Christmas 1952, a short story by StevenHunley. Date added: 2010-12-25. Times viewed: 1327.
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- Intro: A small boy finds out about Santa
In fifty-two I was five and believe it or not things were different then. I was in kindergarden and just at that age to start doubting Santa’s identity. But I didn’t. Not yet. My father ran a service station for Shell Oil. I say service station because that’s what they gave you then, service. For the price of the gas they’d wipe your wind shields, check your battery. water, and oil, even your tires.
My Dad had always been good with his hands. I remember them well. They were rough and calloused, and deep in his fingerprints was the black of the many miles of roads America had even then. No matter how much he scrubbed them with soap the black never came out, like America itself, it was too ingrained in him.
My father worked hard, and because of that, so did my mother. She was from Missouri (Misery she called it,) and he was from Dorothy’s Kansas. Working on cars was the work that dirtied him. The combination of road dirt and oil was tough to remove from the snow-white uniforms Shell wore at the time. White pants, white shirt, white captain’s hat with a gold shell on a red field in the front.
“What do they think he is, a sailor or a mechanic?”
Mom would say that when doing the laundry.
She’d wake up every morning Monday through Saturday at four, to wake him up and feed him by five so he could open the station by six. They’d both come to California in the early forties to work in aircraft factories. That’s how they met. Hard working, with jobs, that’s how America used to be. Back before out-sourcing, back when we did all our own work and were damned proud of it. “American made” meant something back then.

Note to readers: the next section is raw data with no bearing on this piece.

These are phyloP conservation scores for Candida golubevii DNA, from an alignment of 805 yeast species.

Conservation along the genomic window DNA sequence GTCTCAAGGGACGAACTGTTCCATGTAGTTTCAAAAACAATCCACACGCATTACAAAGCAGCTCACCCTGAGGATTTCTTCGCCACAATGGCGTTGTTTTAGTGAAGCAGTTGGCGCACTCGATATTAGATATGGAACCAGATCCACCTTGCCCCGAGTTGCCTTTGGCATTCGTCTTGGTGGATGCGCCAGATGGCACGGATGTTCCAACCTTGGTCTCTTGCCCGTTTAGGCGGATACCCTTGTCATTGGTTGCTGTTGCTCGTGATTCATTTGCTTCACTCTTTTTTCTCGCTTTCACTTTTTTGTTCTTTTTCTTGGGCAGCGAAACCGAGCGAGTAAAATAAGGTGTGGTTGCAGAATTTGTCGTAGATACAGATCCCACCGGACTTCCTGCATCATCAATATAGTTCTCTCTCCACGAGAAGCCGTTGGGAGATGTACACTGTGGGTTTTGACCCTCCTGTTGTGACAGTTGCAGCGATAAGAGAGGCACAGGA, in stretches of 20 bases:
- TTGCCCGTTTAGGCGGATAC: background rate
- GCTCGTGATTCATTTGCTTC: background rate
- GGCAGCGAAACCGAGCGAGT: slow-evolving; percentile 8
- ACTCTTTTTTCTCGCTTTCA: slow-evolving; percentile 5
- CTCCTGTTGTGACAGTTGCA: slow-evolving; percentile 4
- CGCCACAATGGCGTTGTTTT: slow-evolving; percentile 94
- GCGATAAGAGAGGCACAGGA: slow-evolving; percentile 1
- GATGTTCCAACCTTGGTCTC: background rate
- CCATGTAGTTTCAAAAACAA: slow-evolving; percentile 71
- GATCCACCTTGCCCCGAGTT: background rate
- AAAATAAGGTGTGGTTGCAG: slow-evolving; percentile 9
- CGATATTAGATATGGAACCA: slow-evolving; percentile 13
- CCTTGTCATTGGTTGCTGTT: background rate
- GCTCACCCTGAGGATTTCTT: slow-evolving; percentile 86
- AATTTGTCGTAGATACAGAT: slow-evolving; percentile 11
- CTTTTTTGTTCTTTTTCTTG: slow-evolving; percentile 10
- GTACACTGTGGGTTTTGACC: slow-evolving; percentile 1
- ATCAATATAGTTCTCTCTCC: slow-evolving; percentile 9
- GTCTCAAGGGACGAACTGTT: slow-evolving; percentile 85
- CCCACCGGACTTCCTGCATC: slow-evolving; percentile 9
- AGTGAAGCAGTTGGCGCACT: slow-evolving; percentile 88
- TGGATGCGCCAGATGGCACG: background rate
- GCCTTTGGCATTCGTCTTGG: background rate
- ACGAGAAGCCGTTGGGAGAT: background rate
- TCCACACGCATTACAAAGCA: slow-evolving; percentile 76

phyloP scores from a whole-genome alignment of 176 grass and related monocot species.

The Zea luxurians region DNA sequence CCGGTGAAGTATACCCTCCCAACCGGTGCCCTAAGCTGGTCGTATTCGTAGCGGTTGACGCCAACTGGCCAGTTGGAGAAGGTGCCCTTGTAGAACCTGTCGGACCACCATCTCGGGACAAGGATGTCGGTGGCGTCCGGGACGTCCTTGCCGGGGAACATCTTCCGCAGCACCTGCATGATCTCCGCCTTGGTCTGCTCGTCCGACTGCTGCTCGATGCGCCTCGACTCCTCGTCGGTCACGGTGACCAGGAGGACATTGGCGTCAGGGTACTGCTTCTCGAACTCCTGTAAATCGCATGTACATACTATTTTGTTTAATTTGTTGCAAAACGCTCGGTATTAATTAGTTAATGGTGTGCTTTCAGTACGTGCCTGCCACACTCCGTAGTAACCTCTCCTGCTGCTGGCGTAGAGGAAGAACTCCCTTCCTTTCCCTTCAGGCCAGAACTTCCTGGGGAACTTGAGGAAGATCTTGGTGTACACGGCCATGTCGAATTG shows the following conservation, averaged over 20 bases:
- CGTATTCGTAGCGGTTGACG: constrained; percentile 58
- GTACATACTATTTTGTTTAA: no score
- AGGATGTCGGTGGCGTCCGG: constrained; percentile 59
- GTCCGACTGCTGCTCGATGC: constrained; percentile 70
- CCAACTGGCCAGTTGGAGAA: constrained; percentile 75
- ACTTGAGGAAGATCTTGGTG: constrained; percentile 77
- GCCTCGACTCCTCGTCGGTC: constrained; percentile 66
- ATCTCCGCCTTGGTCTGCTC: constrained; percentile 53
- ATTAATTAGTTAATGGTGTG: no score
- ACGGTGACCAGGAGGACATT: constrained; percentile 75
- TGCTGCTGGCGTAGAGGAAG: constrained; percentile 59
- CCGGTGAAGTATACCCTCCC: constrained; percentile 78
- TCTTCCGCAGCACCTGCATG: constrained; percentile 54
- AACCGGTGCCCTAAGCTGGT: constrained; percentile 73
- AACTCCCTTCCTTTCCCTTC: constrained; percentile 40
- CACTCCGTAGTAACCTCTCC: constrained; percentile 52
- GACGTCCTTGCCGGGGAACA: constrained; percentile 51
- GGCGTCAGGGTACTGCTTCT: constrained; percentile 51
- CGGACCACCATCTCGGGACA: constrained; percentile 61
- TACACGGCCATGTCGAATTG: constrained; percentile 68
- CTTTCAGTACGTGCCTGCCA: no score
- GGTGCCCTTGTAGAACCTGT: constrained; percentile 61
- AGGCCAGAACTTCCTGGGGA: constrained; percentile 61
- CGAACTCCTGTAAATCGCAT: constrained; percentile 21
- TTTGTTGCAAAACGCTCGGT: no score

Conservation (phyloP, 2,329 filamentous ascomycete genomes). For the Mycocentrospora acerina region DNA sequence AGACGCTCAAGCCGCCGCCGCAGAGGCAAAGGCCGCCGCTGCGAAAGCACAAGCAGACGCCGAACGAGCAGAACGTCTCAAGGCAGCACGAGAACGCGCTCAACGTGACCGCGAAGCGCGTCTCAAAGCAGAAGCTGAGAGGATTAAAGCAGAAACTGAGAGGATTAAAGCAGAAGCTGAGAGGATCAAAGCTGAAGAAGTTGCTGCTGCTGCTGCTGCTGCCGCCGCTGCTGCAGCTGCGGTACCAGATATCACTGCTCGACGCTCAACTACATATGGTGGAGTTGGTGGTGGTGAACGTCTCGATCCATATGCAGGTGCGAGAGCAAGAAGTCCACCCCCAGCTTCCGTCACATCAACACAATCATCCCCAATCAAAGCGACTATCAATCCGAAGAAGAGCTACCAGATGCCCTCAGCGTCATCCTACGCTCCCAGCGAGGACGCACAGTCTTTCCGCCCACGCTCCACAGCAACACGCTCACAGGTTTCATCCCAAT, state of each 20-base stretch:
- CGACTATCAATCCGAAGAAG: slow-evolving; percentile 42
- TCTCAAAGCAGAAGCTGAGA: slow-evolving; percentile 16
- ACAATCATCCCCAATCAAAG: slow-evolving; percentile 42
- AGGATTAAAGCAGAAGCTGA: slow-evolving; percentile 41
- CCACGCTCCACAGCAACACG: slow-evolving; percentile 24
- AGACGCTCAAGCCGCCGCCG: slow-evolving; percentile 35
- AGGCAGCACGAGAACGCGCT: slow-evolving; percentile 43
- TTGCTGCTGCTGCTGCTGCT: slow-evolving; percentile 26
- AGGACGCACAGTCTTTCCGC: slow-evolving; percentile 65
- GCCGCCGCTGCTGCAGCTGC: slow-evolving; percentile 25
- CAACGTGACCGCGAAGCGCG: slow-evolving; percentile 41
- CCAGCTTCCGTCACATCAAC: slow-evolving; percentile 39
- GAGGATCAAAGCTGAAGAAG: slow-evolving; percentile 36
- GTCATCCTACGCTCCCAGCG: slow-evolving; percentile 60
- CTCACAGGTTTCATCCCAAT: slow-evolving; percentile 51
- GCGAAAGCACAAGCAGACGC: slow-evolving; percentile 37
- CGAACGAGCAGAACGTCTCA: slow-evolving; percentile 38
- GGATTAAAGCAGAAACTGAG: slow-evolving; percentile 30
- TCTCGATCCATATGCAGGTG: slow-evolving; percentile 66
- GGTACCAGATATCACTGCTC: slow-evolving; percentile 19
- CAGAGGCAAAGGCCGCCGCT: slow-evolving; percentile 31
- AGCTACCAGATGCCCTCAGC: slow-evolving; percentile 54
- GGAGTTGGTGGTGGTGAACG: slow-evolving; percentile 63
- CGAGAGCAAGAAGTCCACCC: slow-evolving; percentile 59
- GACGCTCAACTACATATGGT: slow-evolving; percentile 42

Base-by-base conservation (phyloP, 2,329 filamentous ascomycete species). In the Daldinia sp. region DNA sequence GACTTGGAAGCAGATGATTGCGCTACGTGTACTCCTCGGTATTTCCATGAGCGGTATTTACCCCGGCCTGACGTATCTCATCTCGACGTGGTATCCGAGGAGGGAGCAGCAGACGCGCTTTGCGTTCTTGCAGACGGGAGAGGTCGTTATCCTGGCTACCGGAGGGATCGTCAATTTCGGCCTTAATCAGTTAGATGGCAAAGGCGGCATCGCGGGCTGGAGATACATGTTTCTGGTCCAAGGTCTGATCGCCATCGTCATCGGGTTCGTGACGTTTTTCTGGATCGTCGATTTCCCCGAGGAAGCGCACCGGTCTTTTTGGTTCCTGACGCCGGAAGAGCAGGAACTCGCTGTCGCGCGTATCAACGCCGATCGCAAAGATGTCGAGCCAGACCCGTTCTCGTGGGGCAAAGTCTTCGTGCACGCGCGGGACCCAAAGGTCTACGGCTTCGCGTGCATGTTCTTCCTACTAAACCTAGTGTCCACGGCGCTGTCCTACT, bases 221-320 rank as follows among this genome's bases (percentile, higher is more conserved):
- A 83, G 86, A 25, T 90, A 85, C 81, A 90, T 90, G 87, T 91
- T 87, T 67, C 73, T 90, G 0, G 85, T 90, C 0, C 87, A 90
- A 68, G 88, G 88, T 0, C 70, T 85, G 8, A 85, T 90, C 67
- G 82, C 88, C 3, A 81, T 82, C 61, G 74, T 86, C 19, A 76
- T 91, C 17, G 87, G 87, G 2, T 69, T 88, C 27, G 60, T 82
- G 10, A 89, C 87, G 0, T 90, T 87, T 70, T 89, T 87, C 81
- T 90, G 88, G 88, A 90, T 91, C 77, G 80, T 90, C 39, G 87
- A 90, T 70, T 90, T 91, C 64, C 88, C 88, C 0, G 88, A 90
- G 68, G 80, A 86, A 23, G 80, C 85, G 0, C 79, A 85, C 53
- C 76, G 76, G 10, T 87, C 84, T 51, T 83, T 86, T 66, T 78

He worked hard and was on his feet all day long. So about two weeks before Christmas she got him some new shoes to relax in. Appropriately enough they were called loafers. I suppose she expected him to loaf around in them. I noticed right off they were so new they squeaked when he walked.
So Christmas Eve came and while on the way to bed I asked could I go get a drink of water.
We had a water cooler on the back porch.
“Don’t drink too much Steven, you’ll pee the bed.”
I didn’t like that my Mom said that. Mainly because I never did pee the bed yet she told me anyway. My Mom had been a Master Sargent in the WACs. Always good at giving orders. If you knew what was good for you you followed them to the letter.
As I was putting the cup down I noticed a large unmarked box in the corner. I thought nothing of it and went back to my room and crawled into bed. She came in to tuck me in. My mom was good at tucking me in by now she’d had five years practice. My dad was in the living room reading the paper. He had plenty of practice at that too. I’d make him read me the funnies, like Alley Oop, the Katzenjammer Kids, the Little King, on Sundays. Like Blondie and Dagwood and Little Abner. You get my drift. It’s an old drift isn’t it?
“Now tomorrow is Christmas Steven, so you get some sleep.”
As if I didn’t know.
Then she’d plant a soft kiss on my cheek and close the door.
I’ll mention right here that I was excited, so excited I thought I couldn’t sleep at all. But I wrong. I was asleep in mere seconds. I didn’t stay that way for long.
Around midnight I woke up. First I thought I heard sounds for the roof. Nope, that wasn’t it. Then I noticed they were coming from the other side of my door. I turned and looked. The crack under the door showed the light was still on. And it wasn’t reindeer hoofs I was hearing. It was,
“Squeak squeak, squeak squeak.”
My Dad’s loafers, that’s what it was. Feeling secure I went right back to sleep.
The next morning I came out and was still wiping the sleep from my eyes when I noticed a brand-spanking new tricycle next to the tree. All glittery and sparkling and chrome.
The unmarked box on the back porch was gone.
Even a kindergardener knows one and one equals two.
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